In 1957 “Leave it to Beaver” hit American family rooms and told us that white men were in charge and women should always look pretty while vacuuming their new wall-to-wall carpet. There were other television shows like “My Three Sons,” “The Courtship of Eddie’s Father,” “Family Affair” and even “The Kentucky Hillbillies” that told us that if there were no wives around, white men were so smart and powerful that they could bring home the bacon, fry it up in a pan, and raise happy children to boot. There were no such shows telling us women could cope on their own if white men were absent. According to 1950s and '60s television, apparently not even men could manage if they happened to be black.
About the same time many African countries were being un-colonialized. Millions of black Africans—who’d been forced into servitude for generations and taught that they needed white men to not only govern them, but also supply their food and upkeep—were suddenly expected to manage on their own. It didn’t work out so well. More Whites came to the “rescue,” this time in the form of missionaries and humanitarian-aid workers.
When my husband, Milton and I, formed Make Way Partners, the only indigenously operated anti-trafficking network operating in Sudan and South Sudan, we carefully considered the sense of defeat, humiliation and dependence that colonialism bred throughout underdeveloped nations. Experience showed us that most modern-day mission and relief efforts fostered the same feelings in the indigenous people they meant to serve. And resentment among both the “givers” and “receivers” was high.
We believed we needed to turn off the “Leave it to Beaver” missions channel, and honor the dignity of God working in and through all His people across the globe, not just a select few who held the power. One-by-one we’ve found intelligent and faithful indigenous leaders throughout Sudan and South Sudan. This model allows us to not only save thousands of widows and orphans who were vulnerable to human trafficking, but also to supply fulltime jobs to more than 300 indigenous teachers, pastors, caregivers, nurses, cooks and security guards.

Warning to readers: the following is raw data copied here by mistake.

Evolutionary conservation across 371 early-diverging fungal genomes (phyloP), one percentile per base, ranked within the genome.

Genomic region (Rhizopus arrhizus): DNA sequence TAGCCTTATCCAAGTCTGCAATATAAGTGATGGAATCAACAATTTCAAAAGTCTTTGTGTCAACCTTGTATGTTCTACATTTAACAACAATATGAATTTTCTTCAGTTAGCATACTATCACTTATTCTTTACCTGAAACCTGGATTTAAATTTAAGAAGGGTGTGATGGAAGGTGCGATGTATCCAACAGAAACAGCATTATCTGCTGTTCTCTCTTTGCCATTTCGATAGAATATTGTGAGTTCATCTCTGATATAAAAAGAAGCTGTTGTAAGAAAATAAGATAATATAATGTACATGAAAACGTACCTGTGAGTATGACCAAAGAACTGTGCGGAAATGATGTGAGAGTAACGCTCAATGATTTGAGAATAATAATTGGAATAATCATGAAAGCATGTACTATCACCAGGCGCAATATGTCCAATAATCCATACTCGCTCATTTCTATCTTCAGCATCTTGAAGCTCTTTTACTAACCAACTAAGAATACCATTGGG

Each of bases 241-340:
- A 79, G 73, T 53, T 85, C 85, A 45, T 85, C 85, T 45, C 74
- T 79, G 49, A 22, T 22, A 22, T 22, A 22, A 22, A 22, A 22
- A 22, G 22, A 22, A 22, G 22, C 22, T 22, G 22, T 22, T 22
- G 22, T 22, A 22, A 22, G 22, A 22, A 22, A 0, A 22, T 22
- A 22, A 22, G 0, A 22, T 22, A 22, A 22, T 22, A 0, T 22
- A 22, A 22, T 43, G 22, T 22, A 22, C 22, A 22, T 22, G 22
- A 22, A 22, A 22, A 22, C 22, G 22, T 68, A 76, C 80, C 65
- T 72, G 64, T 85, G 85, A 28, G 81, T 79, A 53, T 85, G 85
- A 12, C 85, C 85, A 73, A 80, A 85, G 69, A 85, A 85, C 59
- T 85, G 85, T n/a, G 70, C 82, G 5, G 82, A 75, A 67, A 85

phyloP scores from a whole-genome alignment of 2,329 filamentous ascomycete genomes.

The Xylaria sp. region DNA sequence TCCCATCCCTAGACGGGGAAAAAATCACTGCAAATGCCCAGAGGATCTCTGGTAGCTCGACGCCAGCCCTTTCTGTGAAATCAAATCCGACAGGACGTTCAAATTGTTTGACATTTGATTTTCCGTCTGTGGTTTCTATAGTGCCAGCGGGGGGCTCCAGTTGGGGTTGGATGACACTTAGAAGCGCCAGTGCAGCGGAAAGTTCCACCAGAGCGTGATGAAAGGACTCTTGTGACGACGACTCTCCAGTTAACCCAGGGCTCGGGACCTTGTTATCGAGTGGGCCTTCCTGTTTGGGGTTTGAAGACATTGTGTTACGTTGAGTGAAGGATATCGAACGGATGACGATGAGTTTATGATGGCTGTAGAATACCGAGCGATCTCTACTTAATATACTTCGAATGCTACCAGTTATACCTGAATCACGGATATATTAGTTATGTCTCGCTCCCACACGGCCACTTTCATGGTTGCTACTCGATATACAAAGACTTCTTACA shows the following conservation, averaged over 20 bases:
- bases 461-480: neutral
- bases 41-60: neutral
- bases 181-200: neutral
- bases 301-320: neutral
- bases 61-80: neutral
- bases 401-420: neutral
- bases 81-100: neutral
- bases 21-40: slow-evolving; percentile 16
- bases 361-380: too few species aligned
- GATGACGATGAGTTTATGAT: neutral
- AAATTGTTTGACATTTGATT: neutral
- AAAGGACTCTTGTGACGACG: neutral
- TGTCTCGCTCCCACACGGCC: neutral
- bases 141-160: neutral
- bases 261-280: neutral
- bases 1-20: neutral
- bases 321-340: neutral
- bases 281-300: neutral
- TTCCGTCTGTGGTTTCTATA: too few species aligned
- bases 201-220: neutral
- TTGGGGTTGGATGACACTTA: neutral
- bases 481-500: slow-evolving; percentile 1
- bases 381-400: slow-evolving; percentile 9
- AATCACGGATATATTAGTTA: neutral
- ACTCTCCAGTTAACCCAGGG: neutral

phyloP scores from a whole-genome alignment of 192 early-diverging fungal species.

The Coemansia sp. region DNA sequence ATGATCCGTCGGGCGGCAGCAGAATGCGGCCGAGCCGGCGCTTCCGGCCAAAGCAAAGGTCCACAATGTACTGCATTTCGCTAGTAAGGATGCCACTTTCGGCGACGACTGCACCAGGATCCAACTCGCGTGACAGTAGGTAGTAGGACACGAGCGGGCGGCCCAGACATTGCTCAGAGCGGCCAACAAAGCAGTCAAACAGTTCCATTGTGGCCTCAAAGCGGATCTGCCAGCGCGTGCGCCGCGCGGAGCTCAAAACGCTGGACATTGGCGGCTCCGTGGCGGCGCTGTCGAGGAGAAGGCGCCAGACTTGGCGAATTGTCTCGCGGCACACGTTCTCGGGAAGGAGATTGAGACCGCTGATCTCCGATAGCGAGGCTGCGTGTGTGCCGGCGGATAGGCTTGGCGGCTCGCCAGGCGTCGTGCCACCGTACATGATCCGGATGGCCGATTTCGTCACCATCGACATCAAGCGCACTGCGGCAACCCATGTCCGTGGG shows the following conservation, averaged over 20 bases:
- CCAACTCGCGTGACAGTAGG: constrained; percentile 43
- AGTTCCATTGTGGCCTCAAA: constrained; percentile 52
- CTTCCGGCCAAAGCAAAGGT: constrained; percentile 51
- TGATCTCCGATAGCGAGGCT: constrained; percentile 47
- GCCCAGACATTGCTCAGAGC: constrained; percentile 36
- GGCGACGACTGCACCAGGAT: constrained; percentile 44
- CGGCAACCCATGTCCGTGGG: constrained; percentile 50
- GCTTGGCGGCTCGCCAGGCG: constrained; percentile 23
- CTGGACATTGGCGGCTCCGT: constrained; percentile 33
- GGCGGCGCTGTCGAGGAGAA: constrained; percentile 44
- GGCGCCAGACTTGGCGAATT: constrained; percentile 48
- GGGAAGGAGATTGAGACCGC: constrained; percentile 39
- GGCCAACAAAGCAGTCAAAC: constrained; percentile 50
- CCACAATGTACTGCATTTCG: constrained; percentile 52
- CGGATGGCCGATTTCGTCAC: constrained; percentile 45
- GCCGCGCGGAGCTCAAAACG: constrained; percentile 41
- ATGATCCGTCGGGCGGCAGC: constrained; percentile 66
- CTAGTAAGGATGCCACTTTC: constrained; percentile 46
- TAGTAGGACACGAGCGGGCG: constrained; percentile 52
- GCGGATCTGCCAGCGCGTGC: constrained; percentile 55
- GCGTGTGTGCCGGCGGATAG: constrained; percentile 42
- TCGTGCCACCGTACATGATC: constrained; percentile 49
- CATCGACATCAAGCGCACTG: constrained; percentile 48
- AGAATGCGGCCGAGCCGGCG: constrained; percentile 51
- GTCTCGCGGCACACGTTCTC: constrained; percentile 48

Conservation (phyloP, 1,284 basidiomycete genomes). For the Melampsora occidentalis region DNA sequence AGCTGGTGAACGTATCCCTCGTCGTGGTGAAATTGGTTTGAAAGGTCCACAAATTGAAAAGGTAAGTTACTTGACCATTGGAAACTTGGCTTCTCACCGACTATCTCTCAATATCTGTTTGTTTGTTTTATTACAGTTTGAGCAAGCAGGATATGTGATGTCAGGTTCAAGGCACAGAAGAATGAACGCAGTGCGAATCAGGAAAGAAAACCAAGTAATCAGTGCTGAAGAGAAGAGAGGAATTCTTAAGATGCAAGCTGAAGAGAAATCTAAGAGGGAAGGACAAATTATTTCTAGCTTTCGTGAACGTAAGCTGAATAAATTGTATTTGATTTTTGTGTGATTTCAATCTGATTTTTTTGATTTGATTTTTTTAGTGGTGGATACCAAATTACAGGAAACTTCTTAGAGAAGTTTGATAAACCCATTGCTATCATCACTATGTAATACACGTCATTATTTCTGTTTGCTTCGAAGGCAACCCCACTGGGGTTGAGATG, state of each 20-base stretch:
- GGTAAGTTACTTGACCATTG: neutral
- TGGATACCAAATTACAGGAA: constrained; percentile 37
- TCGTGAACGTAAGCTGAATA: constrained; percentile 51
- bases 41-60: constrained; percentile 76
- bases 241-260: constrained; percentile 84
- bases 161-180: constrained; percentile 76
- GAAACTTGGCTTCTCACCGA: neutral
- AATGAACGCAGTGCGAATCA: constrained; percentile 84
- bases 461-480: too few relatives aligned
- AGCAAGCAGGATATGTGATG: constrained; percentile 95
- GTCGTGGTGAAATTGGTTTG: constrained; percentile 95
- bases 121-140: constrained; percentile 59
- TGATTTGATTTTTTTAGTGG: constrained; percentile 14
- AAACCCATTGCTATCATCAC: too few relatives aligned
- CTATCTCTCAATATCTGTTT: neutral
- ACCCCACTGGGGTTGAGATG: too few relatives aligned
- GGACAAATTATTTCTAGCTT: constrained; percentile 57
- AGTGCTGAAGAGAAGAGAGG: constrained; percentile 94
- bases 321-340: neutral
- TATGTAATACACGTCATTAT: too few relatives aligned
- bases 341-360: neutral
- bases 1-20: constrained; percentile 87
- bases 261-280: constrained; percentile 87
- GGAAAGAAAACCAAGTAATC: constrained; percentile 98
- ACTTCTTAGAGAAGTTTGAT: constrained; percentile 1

When Sudan’s president al-Bashir kicked out all foreign aid workers from Darfur, our orphans never missed a meal or a single day of school because all their cooks and teachers were locals. Now, at the brink of famine, South Sudan’s Ministry of Labor is ousting all foreign humanitarian aid workers, insisting that the jobs be given to locals.
South Sudan’s government is rife with corruption. Still, its past time for those of us with the power of Ward Cleaver to stop pointing our finger when our top-down infrastructures are challenged or flat-out fail.
What if we used this latest crisis as a bridge to redeem centuries of degradation by admitting we’ve been wrong, even when we’ve been “giving”? What if we empowered the locals by assigning the current foreign aid workers to a local employee who they mentored for a year, or even two? Yes, it would be more costly upfront, but the investment just might send the message that “You are smart enough to manage these goods today, and in time, to earn them on your own.”
We may never know what June Cleaver could have done without Ward, but South Sudanese leaders like James Lual Atak and Romano Oguma Nero are teaching the world what the dignity of God can do through people of all races and socio-economic classes.
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